The Reluctant Viscount
The Reluctant Viscount is Lara Temple’s second book for Harlequin Historical, and while it is a little uneven in terms of the pacing and plotting, I enjoyed it sufficiently to want to read more of her work. The central relationship is very well written and the verbal exchanges between the hero and heroine are often funny and have a naturalistic feel to them that not many authors can achieve. But the mystery that is introduced in the latter part of the book is not as successful, and the shift in focus from romance to mystery left me feeling a little disappointed overall.
Some ten years before the story starts, eighteen year-old Alyssa Drake was heartbroken when her beloved childhood friend Adam Alastair was banished from their village of Mowbray. Her cousin Rowena, a manipulative young woman, made it seem as though Adam had compromised her so that she could secure the hand of another, wealthier suitor, and with everyone – including his family – believing the worst of him, Adam left England and hasn’t been back since.
Alyssa has spent the last ten years living with her neglectful father, a well-known poet who only remembers her existence when he wants something – and watching her siblings make happy marriages. When she was younger, she had been as much of a tearaway as her brothers and sisters, running wild with nobody to supervise them, but after Adam left, she realised such behaviour was unacceptable and started to bring her siblings into line, seeing to their educations and manners as well as turning herself into a proper young lady. A decade and more later, her transformation has been so successful that most of the village has forgotten the breeches-wearing, tree-climbing hoyden Alyssa used to be, and she is regarded as a model of propriety and is well-liked and respected in Mowbray.
She’s someone who has spent most of her life watching out for and taking responsibility for others, and it’s something she can’t quite stop doing. Her latest mission brings her to the door of the newly-minted Viscount Delacort with a request for help; his dandified, fortune-hunting cousin has set his sights on her father’s ward, Mary, who is supposed to be marrying her brother Charlie, and she wants the viscount to warn him off.
But this Adam Alistair is not the one Alyssa remembers. In place of the warm, friendly young man she knew is a cold cynic, one who has not forgotten his humiliation at Rowena’s hands and who clearly wants to be anywhere other than Mowbray.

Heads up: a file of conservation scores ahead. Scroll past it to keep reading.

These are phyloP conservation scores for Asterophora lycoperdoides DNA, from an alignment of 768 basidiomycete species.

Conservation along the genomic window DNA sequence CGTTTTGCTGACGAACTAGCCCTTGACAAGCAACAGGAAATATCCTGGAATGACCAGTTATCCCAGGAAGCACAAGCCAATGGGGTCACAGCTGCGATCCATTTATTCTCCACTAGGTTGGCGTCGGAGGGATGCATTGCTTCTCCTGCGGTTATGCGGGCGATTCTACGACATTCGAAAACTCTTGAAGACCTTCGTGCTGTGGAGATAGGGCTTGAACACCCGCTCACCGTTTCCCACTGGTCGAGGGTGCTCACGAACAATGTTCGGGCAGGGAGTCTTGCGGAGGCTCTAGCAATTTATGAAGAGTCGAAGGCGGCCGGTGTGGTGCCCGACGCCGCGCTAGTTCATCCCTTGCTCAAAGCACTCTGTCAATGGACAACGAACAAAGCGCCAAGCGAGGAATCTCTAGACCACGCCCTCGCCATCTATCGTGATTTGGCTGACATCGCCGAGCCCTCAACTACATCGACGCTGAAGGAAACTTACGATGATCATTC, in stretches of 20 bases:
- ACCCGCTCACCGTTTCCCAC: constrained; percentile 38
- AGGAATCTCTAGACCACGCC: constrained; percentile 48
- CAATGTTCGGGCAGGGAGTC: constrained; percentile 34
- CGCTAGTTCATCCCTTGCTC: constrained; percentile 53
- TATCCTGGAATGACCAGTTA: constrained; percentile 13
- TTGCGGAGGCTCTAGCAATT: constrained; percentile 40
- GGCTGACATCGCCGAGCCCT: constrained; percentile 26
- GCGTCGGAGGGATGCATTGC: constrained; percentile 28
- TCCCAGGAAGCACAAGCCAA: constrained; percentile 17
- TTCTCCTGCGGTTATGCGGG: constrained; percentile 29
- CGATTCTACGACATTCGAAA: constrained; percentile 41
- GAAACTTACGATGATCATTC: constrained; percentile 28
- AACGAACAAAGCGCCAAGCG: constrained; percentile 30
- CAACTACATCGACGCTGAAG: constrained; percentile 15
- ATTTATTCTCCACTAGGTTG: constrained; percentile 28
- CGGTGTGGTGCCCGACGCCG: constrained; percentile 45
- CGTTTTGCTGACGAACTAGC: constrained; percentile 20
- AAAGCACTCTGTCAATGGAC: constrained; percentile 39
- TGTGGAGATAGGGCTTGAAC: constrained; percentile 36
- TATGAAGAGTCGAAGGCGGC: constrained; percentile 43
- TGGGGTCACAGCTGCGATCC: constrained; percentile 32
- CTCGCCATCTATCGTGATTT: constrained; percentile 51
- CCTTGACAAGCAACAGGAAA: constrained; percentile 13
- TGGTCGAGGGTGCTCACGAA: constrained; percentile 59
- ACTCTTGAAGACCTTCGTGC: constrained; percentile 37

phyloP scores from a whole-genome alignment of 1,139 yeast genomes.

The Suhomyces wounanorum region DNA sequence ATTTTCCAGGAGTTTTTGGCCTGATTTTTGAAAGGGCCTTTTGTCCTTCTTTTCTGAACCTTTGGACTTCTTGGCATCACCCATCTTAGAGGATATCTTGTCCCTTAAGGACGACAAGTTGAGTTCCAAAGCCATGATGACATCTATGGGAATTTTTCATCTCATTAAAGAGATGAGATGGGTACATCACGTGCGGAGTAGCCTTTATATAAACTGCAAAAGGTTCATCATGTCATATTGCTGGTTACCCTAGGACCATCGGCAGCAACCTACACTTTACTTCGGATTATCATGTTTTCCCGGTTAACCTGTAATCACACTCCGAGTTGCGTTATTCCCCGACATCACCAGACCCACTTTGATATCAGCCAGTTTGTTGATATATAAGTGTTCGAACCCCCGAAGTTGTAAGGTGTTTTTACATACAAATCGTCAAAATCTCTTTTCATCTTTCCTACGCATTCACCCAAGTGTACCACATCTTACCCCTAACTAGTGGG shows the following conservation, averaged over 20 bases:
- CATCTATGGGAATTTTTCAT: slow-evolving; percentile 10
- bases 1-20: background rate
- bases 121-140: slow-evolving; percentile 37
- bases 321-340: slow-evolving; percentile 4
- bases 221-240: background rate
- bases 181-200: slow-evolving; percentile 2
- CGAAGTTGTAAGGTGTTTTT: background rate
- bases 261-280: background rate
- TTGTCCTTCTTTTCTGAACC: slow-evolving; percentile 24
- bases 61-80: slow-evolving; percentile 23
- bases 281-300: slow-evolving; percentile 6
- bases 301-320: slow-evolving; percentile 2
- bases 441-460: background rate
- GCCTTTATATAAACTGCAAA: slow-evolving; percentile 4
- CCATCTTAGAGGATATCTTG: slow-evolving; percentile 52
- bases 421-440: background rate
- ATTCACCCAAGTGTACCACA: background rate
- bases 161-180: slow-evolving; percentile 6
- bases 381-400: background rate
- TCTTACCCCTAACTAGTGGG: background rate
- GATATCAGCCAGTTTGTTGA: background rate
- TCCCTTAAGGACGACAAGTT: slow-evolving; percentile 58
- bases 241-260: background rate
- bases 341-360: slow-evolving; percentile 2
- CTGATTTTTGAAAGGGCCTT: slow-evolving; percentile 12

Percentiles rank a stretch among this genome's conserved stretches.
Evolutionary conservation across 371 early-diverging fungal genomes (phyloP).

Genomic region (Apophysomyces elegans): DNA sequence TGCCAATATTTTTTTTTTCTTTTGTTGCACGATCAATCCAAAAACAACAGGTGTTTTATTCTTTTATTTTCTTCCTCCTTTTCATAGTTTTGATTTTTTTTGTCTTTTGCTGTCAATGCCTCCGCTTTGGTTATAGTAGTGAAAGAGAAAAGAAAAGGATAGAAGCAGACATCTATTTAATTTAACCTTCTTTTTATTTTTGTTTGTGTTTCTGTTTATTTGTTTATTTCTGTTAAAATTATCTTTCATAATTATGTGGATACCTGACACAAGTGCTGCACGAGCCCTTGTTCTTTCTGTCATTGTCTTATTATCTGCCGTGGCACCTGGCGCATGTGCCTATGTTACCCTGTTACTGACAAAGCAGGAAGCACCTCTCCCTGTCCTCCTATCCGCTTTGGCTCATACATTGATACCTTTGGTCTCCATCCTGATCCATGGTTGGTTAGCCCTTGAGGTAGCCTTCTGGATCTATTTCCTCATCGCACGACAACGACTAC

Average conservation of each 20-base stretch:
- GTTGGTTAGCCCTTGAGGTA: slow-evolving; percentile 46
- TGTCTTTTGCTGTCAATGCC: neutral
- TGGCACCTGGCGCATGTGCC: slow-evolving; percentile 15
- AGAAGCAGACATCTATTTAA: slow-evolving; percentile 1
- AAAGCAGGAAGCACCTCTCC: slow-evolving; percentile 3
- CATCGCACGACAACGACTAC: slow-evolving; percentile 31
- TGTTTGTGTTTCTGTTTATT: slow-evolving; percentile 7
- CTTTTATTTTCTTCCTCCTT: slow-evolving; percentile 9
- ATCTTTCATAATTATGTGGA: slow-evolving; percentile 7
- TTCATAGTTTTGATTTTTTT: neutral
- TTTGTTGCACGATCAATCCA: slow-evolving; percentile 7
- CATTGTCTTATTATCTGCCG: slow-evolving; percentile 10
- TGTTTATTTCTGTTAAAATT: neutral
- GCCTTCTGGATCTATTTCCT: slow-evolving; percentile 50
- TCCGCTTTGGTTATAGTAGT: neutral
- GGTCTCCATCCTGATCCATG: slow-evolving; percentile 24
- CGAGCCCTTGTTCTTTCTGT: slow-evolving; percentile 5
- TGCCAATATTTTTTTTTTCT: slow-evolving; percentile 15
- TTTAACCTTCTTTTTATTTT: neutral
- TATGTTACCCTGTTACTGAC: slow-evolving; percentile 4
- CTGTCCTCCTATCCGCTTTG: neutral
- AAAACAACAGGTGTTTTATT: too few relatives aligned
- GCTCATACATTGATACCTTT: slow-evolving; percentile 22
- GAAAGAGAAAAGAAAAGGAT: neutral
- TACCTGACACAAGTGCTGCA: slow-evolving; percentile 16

At first, Alyssa wonders if Adam even remembers her, but that impression is quickly dispelled as Adam comments that Alyssa hasn’t lost her penchant for wanting to organise everyone, and she hits back by taking him to task about his principles – or lack thereof. This initial exchange sets the tone for many of their subsequent encounters, which contain a mixture of insight, humour and forthrightness that clearly shows that these two have each other pegged. As I said at the beginning of this review, the dialogue between the protagonists is superbly executed and is one of the book’s strengths; there’s a real sense of the strong emotional connection between them and the underlying romantic and sexual tension bubbles along nicely.
A couple of hints are dropped early on in the story that someone is not at all happy at Adam’s return and his inheritance of his lands and title, but in the second half, this plotline assumes greater importance and takes over from the romance as the driving force of the story. When Adam is falsely accused of murder – or attempted murder – Alyssa steps in and provides him with an alibi, telling everyone that they were together at the time of the attack, and had just become engaged. I rather like the fake-relationship trope in romances, and it’s done well here, with Adam coming to the realisation that he actually wants to marry Alyssa, and she still determined to stay single rather than subject herself to the rule of a man when she’s had enough of that from her egotistical father. I really enjoyed watching Adam gradually fall in love while Alyssa tells herself to be sensible and resist him, but the mystery is the weakest part of the book, the identity of the villain isn’t too hard to guess and the denouement is rather OTT. I wanted more of Adam and Alyssa and their delicious banter and wonderful sexual tension; instead I got a predictable mystery that detracted somewhat from their burgeoning romance.
But with that said, The Reluctant Viscount is still getting a strong recommendation because the things about the book that DO work – the dialogue, characterisation and romance – work very well indeed. Even with the reservations I’ve expressed, I would definitely suggest that anyone looking for a new voice in historical romance could do worse than give this one a try.